Two Bay Area attorneys face disbarment on charges they ran a home foreclosure rescue scam during the mortgage crisis that charged more than $90,000 in fees but ultimately made things worse for their customers, a State Bar judge said Monday.
Stevan Henrioulle, 68, of Oakland and Ronald Uy, 52, of Pacifica were found culpable on 27 counts of misconduct Oct. 28 in nine cases, including two in Contra Costa County, and should be stripped of their law licenses, State Bar Court Judge Patrice E. McElroy ruled.
The ruling means the men are suspended from practicing law, and if they don't appeal within 30 days, their licenses will be revoked. Uy's attorney didn't immediately respond to requests for comment.
Henrioulle said he plans to appeal judge's ruling because it contains numerous errors, but declined to elaborate. He was, however, willing to put some of the responsibility for the problems on the alleged victims.
"Some people had some unrealistic expectations about the litigation process," he said. "In some instances they wanted a more immediate positive result than was potentially available."
McElroy's ruling says the men, from July 2008 to October 2011, represented 200 homeowners who wanted to push lenders into setting better terms for their loans. They were among thousands of state homeowners who sought to renegotiate unaffordable loans during the Great Recession. Over 230,000 homes were lost to foreclosure in California in 2008 alone.
The homeowners agreed to pay them $3,995 to $4,500 in fees up front, and from then on they were to pay $500 to $850 monthly as long as their case was going on. Henrioulle and Uy claimed they would sue the banks, stopping foreclosure and winning the clients title to their homes "free and clear," McElroy's ruling says.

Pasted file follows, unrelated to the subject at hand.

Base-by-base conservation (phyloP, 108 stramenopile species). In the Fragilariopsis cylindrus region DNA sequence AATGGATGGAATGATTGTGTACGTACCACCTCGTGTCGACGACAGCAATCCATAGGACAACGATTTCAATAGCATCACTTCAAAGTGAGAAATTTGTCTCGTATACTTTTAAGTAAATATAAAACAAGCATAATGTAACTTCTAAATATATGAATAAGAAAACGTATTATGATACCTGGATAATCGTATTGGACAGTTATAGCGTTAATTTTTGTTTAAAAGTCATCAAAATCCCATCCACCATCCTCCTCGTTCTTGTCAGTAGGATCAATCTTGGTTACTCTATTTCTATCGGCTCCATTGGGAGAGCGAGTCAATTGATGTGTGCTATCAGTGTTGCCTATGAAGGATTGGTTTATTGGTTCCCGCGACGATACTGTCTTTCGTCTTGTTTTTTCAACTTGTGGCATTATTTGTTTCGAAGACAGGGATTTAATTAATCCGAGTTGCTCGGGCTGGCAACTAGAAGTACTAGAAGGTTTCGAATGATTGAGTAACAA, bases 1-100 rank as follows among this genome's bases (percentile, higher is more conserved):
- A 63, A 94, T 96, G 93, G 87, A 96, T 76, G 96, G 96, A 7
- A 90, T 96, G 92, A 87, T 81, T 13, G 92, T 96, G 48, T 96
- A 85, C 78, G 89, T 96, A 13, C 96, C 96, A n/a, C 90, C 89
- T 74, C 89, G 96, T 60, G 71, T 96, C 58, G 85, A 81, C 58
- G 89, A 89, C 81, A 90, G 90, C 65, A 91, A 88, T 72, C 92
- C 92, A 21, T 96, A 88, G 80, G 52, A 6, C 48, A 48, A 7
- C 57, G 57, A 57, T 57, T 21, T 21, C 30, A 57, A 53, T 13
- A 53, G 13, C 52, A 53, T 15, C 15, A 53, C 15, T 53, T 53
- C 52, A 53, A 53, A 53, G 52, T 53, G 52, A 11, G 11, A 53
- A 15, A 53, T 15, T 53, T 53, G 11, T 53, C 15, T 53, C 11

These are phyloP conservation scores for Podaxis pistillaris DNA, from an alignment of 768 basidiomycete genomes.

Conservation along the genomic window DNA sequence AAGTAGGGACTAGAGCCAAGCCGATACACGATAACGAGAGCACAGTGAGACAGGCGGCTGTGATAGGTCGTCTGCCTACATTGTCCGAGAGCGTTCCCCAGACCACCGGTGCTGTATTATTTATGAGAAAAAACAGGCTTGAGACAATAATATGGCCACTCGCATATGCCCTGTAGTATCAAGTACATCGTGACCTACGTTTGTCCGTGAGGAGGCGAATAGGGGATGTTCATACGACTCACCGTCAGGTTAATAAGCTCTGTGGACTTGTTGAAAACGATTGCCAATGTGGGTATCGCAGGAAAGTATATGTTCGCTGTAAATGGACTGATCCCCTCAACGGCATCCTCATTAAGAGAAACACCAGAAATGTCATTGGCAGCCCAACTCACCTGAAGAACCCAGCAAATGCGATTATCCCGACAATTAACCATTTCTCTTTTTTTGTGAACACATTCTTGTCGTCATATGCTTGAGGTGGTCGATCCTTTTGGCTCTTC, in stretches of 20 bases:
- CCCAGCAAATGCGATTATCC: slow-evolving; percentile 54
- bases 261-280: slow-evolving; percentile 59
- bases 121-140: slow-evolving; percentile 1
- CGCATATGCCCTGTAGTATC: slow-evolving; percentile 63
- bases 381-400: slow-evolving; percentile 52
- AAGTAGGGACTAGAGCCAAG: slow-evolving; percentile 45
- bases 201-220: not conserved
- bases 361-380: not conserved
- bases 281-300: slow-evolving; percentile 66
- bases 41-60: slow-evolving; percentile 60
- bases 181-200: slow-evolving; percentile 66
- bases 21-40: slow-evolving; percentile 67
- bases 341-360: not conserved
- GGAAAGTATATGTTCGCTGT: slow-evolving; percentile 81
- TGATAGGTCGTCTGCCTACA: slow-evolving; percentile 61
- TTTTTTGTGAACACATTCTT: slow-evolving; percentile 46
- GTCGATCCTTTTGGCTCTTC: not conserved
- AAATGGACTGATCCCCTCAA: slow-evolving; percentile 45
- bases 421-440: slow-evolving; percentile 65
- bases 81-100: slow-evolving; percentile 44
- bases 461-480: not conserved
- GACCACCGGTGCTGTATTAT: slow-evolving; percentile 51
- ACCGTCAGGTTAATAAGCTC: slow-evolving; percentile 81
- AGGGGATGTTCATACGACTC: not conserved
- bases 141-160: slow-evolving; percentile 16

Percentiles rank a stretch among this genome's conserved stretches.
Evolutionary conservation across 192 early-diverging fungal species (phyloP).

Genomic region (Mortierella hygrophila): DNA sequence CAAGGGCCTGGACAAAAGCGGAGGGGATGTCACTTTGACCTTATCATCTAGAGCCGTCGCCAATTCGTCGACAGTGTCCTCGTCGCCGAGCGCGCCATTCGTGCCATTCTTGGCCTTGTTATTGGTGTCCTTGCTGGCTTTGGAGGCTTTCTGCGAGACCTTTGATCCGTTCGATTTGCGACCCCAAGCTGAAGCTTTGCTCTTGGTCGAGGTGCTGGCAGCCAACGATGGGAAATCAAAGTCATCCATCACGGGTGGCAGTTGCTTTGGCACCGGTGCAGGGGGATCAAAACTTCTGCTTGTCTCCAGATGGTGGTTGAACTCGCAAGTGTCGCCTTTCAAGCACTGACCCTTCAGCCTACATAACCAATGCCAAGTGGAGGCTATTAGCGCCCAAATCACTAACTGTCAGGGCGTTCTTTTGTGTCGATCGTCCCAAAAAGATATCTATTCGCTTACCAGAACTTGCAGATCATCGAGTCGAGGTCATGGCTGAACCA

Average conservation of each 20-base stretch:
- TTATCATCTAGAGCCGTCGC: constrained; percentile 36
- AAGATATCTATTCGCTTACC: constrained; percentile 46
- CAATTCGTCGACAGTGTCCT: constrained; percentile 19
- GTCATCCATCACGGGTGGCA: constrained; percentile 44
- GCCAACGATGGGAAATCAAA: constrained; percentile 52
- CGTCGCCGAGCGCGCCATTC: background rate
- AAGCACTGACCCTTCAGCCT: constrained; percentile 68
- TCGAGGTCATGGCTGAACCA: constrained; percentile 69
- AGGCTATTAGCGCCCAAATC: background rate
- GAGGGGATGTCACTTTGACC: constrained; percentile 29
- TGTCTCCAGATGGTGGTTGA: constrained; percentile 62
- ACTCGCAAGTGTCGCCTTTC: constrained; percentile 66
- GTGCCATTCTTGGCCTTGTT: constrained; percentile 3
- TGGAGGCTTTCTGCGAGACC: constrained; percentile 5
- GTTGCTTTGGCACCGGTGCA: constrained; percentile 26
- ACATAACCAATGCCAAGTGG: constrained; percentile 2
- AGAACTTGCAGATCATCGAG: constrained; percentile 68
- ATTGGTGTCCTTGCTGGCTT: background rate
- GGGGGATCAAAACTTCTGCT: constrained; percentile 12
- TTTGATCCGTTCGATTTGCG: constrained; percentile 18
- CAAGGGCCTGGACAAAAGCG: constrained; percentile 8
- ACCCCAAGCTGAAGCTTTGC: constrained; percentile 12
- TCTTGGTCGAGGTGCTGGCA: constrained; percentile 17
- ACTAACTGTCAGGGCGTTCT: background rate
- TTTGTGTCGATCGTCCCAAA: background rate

Instead, the clients in some cases were advised to stop paying their mortgage but told to keep making their payments to the lawyers. Of the nine cases cited by the Bar, only the homeowners who personally negotiated with the banks were able to save their homes, the ruling says.
McElroy's ruling lists a series of unperformed legal tasks or broken promises that led to the charges. A Sacramento woman learned after her home was foreclosed and auctioned off, that the lawsuit she'd paid for against the bank was never filed.
A Concord man was told to stop paying his mortgage and rent the house out to an elderly woman. A co-conspirator of the lawyers, Tarik Sami Soudani, explained an elderly renter gave the lawyers the ability to stop any bank foreclosure, McElroy wrote.
A Pinole woman was also told to stop paying her mortgage and paid the lawyers about $6,200 to file a suit against her lender. She hired the lawyers in January 2011, but by September 2011, they still had not filed a suit seeking better loan terms for her. After she confronted Henrioulle about the lapse, he told her she didn't qualify for a loan modification, according to the judge's ruling.
If the lawyers decide to appeal the ruling against them, the case could drag on for months. They have 30 days to appeal to the State Bar Court Review Department, and if they don't agree with its findings, they could ask the state Supreme Court, the final arbiter, to review the case.
Contact Joshua Melvin at 650-348-4335. Follow him at Twitter.com/melvinreport.